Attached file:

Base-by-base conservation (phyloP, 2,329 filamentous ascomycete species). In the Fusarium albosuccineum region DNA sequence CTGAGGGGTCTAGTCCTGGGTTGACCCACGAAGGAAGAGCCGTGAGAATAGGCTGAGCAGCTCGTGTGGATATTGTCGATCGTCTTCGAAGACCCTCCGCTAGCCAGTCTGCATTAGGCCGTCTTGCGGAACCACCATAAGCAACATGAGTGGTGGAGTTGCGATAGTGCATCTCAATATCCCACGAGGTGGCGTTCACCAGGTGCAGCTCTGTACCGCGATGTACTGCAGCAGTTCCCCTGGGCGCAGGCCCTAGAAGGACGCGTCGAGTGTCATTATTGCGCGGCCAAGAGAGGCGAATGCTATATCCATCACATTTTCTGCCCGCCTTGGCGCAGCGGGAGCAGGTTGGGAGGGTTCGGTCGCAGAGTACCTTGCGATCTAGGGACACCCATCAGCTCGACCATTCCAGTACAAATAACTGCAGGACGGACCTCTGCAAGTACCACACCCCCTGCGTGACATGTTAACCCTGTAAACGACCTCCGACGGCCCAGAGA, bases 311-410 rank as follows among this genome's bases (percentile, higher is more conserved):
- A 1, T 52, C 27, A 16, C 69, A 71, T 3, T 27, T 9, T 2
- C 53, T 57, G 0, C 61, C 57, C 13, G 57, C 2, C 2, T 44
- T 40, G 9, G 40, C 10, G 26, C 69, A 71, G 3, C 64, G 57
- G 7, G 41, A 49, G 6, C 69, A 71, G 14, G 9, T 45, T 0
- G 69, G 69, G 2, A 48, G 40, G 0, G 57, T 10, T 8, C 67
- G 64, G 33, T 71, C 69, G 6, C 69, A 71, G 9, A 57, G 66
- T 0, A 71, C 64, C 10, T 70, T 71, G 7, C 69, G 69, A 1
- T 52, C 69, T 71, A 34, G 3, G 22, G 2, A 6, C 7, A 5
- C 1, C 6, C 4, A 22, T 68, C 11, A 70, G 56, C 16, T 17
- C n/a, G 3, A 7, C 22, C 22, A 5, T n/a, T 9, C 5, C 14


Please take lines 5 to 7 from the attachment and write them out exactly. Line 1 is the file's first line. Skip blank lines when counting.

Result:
- G 7, G 41, A 49, G 6, C 69, A 71, G 14, G 9, T 45, T 0
- G 69, G 69, G 2, A 48, G 40, G 0, G 57, T 10, T 8, C 67
- G 64, G 33, T 71, C 69, G 6, C 69, A 71, G 9, A 57, G 66